The winner will be contacted via email Monday, 14 July 2014

If the winner does not respond within 24 hours, another winner will be chosen.

Entries will be judged on merit and decision of the winner will be final.

*Mummy, Wife, Me received aΒ  $50 Toys R Us voucher for the purpose of this post. All opinions are my own.

27 comments on What exactly is ‘normal’ in breastfeeding? – Medela giveaway

  1. Lauren @ Create Bake Make
    July 7, 2014 at 6:43 am (3 years ago)

    Great post Renee. Firstly I am VERY jealous. Both of my boys fell into the ‘slow feeder’ category and one hour feeds were very common. When baby boy got to around 10 months and would only feed for 10 -15 minutes at a time I began to get worried he was getting enough!
    You are not alone in your note taking, I also kept very thorough notes on feeding times/lengths for both of the boys. This was my normal, a carry over effect from keeping track of how much/often I was expressing when the boys were first born and in NICU. I would sit in the darkness at home all alone and look at the pictures I’d taken of the boys that day to help with my let downs. My notes when I was expressing alone also reassured me, I’d work out the daily amount of milk the boys need (150ml per kilo – yep I still remember that!) and as along as I pumped more than that each day, I felt I had succeeded.

    Reply
    • mummywifeme
      mummywifeme
      July 7, 2014 at 9:37 pm (3 years ago)

      Oh Lauren! You did an amazing job for those little boys of yours. I used to look at the pics to help with the let downs too. I’m glad your notes were able to help you through it too.

      Reply
  2. Erin
    July 7, 2014 at 7:12 am (3 years ago)

    I would agree, all different, each mother, each baby. Just worked out in the 20.6 years I’ve been breastfeeding, I’ve been breastfeeding for 12.6years of those years. Kept a few notes occasionally but nothing detailed like you! well done

    Reply
    • mummywifeme
      mummywifeme
      July 7, 2014 at 9:35 pm (3 years ago)

      Well done to you, Erin. You are amazing!! That is really impressive πŸ™‚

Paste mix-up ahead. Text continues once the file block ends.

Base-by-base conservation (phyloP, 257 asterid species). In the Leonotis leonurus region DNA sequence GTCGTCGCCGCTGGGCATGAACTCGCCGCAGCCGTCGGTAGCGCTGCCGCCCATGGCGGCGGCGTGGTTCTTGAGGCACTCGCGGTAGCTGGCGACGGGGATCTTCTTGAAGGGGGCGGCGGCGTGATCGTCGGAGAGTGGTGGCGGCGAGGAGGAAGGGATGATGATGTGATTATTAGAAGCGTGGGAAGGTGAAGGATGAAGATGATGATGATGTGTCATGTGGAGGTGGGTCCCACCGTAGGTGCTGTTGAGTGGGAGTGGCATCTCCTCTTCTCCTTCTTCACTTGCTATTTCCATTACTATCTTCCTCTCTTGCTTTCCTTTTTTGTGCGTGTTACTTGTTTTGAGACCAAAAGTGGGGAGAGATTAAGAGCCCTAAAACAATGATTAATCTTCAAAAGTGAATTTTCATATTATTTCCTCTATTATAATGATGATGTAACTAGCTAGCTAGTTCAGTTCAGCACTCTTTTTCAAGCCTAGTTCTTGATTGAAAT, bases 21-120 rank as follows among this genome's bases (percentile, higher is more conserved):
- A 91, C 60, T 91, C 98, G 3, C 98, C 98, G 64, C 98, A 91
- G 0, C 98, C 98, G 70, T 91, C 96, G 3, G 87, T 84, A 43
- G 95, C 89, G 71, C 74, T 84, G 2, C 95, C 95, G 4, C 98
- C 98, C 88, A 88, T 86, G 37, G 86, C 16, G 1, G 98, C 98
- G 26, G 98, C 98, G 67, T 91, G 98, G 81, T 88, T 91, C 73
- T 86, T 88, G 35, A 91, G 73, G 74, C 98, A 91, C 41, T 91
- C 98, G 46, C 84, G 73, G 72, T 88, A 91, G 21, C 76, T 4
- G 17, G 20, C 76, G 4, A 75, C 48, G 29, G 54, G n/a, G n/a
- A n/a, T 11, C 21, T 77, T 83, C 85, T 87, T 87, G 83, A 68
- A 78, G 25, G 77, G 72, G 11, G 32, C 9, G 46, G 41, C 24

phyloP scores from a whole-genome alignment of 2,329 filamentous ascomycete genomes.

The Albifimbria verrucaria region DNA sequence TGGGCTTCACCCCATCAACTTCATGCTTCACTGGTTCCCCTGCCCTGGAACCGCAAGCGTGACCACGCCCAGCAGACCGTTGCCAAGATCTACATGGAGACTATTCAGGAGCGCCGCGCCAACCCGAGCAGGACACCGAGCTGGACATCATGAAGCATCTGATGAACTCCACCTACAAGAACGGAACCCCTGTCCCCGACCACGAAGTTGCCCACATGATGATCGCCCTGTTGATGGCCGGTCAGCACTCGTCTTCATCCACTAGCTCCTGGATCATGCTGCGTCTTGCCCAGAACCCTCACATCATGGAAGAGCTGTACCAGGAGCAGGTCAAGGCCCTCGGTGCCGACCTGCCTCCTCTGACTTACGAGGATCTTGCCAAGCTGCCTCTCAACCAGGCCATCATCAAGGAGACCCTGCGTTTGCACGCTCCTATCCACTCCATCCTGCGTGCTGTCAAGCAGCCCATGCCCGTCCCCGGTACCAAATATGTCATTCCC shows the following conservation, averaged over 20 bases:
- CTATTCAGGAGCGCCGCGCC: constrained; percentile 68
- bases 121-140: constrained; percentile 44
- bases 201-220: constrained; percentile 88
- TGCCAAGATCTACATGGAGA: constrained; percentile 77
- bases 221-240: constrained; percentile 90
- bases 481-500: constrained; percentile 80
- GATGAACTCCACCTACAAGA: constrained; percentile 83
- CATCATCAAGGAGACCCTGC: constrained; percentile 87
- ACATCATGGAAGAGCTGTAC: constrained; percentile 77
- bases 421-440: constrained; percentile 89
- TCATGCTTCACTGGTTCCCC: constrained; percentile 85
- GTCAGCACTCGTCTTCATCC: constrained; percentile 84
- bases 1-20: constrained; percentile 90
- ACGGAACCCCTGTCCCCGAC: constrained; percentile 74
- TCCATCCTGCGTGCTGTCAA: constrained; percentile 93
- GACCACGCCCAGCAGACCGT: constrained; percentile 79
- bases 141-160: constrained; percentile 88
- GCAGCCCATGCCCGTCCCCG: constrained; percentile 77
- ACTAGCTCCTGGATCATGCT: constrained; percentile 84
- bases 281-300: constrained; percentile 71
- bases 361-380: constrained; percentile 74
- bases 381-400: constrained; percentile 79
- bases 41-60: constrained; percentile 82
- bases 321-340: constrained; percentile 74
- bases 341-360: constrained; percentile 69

Reply
  3. Megan Mallen
    July 7, 2014 at 7:59 am (3 years ago)

    I also had super quick feeders whilst my sister with a similar ages baby looked at me with jealousy as her son feed for hours at a time. Currently breast feeding my third and final baby and trying to savor the experience! I will be so sad when this one is done.

    Reply
    • mummywifeme
      mummywifeme
      July 7, 2014 at 9:27 pm (3 years ago)

      Ahh Megan, yes it is a little sad isn’t it. I definitely had mixed feelings. I hope you can enjoy it as long as possible πŸ™‚

      Reply
    • mummywifeme
      mummywifeme
      July 7, 2014 at 9:34 pm (3 years ago)

      Ahh Megan, yes it will be sad. I hope you can both enjoy it for as long as possible πŸ™‚

      Reply
  4. Neets
    July 7, 2014 at 8:30 am (3 years ago)

    I’m feeding as I read this wondering when my 9 week old will break his 2 hour feeding cycle. With my first I did exactly what you did recording every feed. He only fed for 9 weeks before I ran out of milk. My second fed for 5 months & this time around, it seems like this little warrior will be feeding until he’s 21! Lol I’ve always used Medela products. They’re fab x

    Reply
    • mummywifeme
      mummywifeme
      July 7, 2014 at 9:25 pm (3 years ago)

      They sure are fab, Neets!! So glad to hear things are going well with the little warrior. You are definitely super mum doing all that you do xx

      Reply
  5. Pip Macdonald
    July 7, 2014 at 10:03 am (3 years ago)

    Oh, I’m about to embark on this breastfeeding journey again, and boy do I remember my first experience. It was the hardest ‘learned’ skill I’ve ever adopted. I was in tears the first 3 weeks not understanding her attachment problems and working through the sheer pain as my body adapted to the constant demands. I’d already joined the ABA (Australian Breastfeeding Ass’n) before I gave birth and they were such a fantastic resource to bounce ideas off. She fed really quickly, I had no idea about timing, then I felt like she took too much milk, then in the evenings not enough – so many questions and their incredible hotline was the best support a mum could have had. I did use a Medela pump first time round but it was quite a few years ago and sadly I think Miss 3 may be using the pieces to funnel sand through in her sand pit! Thanks for the chance to win. I love this infographic – there is no ‘normal’!